Al Ruhmy is a member of Oman’s amateur national team and received an invite to play amongst some of Europe and the world’s top up and coming professionals in the Challenge Tour’s maiden event in the Gulf Cooperation Council.
The tournament has so far proven a huge success, with the international stars present praising the organisation, the course and the friendly welcome they have received in Muscat, but there is a much deeper significance as players like Al Ruhmy gain crucial experience in their quest to improve as golfers.
The 29 year old admitted he placed a lot of pressure on himself in the lead-up to the tournament and struggled with the demands of a major professional event, but has learned a huge amount from the experience.
“I was really looking forward to the event and I was really excited about it,” said Al Ruhmy, whose father, His Excellency Dr Mohammed Bin Hamad Al Rumhy, Oman’s Minister of Oil and Gas, is also an accomplished golfer.
“Perhaps I got the bad draw starting late in the afternoon on day one with huge winds. That pushed me way back in the field and I had hopes to start a lot better but it was unrealistic for me.
“I have never played in windy conditions like that before in Oman and playing off the back tees, it made it even tougher. But it’s a good experience and it was enjoyable.
“Maybe I put high expectations on myself and people expected me to do better than I did but when I come back next year I will have better knowledge of everything.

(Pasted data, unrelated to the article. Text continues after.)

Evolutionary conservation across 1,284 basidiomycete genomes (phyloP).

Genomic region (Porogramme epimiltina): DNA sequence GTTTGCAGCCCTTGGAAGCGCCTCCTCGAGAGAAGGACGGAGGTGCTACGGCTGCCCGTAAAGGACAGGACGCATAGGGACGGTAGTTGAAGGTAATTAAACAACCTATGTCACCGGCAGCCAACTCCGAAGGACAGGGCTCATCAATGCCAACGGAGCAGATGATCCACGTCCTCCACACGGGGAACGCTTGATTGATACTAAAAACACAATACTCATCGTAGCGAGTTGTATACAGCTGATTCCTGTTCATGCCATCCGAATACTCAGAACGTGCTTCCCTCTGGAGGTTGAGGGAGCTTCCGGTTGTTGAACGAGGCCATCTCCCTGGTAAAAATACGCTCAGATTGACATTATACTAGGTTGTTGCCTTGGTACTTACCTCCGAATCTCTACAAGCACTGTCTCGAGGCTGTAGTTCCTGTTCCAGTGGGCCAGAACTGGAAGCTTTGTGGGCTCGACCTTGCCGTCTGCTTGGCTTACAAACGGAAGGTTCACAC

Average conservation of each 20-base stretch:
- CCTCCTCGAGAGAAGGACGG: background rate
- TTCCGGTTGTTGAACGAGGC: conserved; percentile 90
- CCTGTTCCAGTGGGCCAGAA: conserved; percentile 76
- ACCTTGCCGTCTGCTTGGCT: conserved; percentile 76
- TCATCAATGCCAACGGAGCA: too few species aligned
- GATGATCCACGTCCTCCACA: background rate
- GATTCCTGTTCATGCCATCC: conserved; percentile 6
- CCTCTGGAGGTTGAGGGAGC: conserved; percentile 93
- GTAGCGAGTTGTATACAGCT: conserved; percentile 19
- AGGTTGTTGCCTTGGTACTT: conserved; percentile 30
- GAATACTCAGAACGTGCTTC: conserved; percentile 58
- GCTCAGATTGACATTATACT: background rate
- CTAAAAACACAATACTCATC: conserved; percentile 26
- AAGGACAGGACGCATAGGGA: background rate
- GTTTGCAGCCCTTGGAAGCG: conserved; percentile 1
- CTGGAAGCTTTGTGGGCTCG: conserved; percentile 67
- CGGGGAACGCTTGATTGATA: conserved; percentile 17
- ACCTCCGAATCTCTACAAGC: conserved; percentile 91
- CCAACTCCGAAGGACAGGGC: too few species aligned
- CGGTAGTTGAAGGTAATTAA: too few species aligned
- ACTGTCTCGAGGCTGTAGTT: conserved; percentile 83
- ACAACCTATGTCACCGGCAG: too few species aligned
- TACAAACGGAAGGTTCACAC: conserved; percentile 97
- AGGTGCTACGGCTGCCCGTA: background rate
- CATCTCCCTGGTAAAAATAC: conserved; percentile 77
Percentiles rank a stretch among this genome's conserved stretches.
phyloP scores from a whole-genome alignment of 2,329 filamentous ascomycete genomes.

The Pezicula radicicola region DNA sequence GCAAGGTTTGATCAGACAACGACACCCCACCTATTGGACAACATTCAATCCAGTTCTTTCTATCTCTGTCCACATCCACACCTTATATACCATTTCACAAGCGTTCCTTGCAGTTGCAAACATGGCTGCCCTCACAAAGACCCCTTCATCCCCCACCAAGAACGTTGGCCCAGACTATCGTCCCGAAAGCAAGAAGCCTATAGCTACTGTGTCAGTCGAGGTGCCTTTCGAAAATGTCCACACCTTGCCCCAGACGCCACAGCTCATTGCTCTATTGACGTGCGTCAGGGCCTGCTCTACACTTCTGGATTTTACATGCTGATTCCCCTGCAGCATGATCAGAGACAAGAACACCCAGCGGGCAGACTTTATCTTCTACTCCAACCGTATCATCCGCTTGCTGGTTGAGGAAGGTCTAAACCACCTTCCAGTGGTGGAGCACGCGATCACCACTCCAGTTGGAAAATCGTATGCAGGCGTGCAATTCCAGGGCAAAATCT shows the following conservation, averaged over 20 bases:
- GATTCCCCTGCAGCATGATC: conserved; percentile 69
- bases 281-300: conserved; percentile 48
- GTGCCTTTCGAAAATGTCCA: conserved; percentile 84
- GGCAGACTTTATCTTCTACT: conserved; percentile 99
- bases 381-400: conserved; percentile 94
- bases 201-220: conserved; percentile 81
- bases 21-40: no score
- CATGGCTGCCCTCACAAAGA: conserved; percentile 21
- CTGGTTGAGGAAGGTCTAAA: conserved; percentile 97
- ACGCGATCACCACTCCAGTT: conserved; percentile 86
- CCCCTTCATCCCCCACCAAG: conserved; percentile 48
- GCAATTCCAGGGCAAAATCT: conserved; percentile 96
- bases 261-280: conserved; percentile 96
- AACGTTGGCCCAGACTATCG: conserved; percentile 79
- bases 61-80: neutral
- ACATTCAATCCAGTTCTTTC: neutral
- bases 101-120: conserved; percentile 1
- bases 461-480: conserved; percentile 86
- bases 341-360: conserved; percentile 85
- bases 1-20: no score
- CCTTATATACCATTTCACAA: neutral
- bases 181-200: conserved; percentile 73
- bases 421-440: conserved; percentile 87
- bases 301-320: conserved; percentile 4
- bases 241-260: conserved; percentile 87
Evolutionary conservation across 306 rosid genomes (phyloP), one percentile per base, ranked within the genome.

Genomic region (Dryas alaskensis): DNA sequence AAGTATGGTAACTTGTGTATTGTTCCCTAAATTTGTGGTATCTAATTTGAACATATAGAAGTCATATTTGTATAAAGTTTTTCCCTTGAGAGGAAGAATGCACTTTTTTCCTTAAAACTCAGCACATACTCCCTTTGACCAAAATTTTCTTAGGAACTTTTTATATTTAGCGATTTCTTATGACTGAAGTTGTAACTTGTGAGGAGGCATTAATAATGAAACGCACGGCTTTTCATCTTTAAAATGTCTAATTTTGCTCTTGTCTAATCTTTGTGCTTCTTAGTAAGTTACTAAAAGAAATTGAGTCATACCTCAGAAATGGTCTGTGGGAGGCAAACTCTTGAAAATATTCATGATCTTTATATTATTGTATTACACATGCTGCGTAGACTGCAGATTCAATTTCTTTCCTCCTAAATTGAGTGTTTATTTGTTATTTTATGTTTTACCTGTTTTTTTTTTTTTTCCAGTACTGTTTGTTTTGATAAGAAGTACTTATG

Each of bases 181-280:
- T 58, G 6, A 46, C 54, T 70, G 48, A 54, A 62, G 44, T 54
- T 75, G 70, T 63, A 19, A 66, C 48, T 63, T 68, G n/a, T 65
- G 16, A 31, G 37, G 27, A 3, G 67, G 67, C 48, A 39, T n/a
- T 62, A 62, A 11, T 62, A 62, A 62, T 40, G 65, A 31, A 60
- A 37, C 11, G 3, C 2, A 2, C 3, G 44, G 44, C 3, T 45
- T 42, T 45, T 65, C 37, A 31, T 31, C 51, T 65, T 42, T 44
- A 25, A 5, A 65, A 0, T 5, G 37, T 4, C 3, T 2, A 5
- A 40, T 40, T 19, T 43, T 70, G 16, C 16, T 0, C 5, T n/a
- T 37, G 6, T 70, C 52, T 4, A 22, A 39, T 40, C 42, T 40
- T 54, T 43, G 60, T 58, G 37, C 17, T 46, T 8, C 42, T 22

“It was really nice to play with the pros. I learned I need to hit the ball much longer off the tee to even get close to where they hit it.
“It’s a struggle getting anywhere with my distances off the back tees. They play much faster than I do too but these are all things for me to work on. The greens are much faster and this is something we are not used to.
“It is a great week for Omani golf, definitely. It’s the first time we have hosted a professional tour event and we hope to host a European Tour event soon too. It’s great to see the best players in the world coming to Oman.
“Four years ago we didn’t even have a grass course and now we have three, with a fourth coming next year so it’s great for the country.”
Al Ruhmy believes that the Challenge Tour’s presence on Omani soil will inspire young kids in the country to take up the game and raise the standards for those already hooked. With free golf lessons and many golf activities for kids in the busy tented village this week as well as the entertainment of a trick show expert Dave Edwards, the profile of the game in Oman will no doubt increase hugely.
“I played a lot of my golf on sand courses so it’s not good for our game,” said Al Ruhmy. “But I hope the juniors will take advantage of the grass courses and get more attention than what I had when I started the game.
“I hope many others begin to play the game of golf now. We are working on our Oman junior national golf team so that they can get to compete at this level some day and begin playing in the professional tours.”